Today, everyone seems to know at least a little about composting. When I did a Google search of "how to compost," more than 8 million matches appeared! Well, here is number 8 million and one.
I'm a big advocate of composting. By composting garden and kitchen waste, we can divert all that matter from landfills, thereby reducing the amount of methane, carbon dioxide and nitrous oxide produced. Since organic matter mixed with trash accounts for about 40% of the stuff dumped in landfills, composting will prolong the life span of a landfill, reducing the need to truck refuse even greater distances to newer landfills. If that weren't enough of an upside, we have the end product...compost.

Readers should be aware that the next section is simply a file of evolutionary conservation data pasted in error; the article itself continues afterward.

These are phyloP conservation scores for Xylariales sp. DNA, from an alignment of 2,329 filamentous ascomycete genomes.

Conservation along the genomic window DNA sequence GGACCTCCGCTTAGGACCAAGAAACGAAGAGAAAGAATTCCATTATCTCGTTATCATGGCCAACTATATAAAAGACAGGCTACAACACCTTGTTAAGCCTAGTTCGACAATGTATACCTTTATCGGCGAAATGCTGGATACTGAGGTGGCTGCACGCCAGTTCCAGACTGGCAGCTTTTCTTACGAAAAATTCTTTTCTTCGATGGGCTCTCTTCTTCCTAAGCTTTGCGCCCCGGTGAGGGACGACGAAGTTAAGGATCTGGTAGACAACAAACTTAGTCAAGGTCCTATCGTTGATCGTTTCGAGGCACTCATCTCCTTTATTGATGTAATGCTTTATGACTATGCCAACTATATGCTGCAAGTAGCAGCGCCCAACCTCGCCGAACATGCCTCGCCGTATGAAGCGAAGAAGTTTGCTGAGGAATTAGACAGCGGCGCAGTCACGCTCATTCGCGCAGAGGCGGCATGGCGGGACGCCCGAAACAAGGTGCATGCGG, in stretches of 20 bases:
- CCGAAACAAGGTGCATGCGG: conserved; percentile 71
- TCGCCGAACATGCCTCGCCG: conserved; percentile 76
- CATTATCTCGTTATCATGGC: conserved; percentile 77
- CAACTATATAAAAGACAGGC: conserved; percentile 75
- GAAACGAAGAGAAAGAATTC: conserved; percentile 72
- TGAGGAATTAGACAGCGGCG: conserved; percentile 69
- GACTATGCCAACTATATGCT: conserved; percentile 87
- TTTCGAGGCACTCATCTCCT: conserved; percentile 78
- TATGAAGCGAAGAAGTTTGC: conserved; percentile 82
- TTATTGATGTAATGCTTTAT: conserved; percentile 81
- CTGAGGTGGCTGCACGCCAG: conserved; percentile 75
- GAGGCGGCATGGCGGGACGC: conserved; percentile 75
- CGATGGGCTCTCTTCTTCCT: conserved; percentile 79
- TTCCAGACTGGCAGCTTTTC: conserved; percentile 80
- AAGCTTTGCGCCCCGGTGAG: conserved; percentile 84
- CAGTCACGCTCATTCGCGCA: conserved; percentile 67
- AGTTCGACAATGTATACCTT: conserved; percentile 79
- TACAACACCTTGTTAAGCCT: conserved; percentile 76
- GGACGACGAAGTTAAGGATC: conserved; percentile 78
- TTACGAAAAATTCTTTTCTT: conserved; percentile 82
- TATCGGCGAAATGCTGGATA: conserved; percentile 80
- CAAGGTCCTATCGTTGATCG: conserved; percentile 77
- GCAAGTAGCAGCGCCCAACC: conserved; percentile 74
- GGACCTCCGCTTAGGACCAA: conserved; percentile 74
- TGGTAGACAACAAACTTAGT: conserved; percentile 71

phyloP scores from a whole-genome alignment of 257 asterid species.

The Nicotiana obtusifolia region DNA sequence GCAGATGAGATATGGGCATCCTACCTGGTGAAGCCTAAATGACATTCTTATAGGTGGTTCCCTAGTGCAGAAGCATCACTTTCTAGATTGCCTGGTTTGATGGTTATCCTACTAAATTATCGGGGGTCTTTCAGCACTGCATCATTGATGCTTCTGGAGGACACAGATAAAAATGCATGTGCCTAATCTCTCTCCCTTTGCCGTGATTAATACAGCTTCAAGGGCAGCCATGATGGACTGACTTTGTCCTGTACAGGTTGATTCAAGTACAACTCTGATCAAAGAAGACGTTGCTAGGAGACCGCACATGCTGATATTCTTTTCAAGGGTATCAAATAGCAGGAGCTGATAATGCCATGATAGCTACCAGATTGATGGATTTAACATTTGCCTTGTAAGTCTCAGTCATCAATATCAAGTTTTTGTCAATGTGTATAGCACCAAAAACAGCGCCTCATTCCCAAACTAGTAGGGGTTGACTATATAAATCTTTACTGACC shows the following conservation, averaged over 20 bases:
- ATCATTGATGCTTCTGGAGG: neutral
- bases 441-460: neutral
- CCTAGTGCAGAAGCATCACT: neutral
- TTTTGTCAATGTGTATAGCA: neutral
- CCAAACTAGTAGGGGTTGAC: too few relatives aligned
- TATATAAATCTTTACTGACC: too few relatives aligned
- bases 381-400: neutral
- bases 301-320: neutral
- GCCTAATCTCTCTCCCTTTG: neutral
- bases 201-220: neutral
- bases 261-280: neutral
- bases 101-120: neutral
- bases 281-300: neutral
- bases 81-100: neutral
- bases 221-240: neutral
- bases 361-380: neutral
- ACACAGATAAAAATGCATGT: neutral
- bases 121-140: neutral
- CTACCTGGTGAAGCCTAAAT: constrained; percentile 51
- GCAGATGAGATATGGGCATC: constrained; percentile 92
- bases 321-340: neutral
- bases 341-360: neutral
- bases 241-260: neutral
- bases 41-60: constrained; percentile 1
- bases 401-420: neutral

When decomposed organic matter is added to soil, it provides all kinds of nutrients and organisms essential for soil health. Compost will also improve soil texture and helps maintain a nice, "neutral" pH. And, over time, with a good, thick layer added every year, compost can reduce, or even eliminate the need to resort to environmentally-unfriendly fertilizers.
I compost in a heavy-duty bin made of recycled plastic similar to the one pictured here. We keep a small stainless steel compost pail next to the kitchen sink to collect the waste so that we don't have to trek out to the garden everytime we generate some garbage. In addition to kitchen waste, you can compost:
- weeds (without seeds)
- grass clippings
- dryer lint (especially if most of the fabrics you dry in the dryer are natural fibers)
- shredded or ripped newspaper
- thin cardboard
- pine needles
- cornstalks (the more broken down the better
- manure from plant-eating animals
Do you compost? What kind of bin do you use?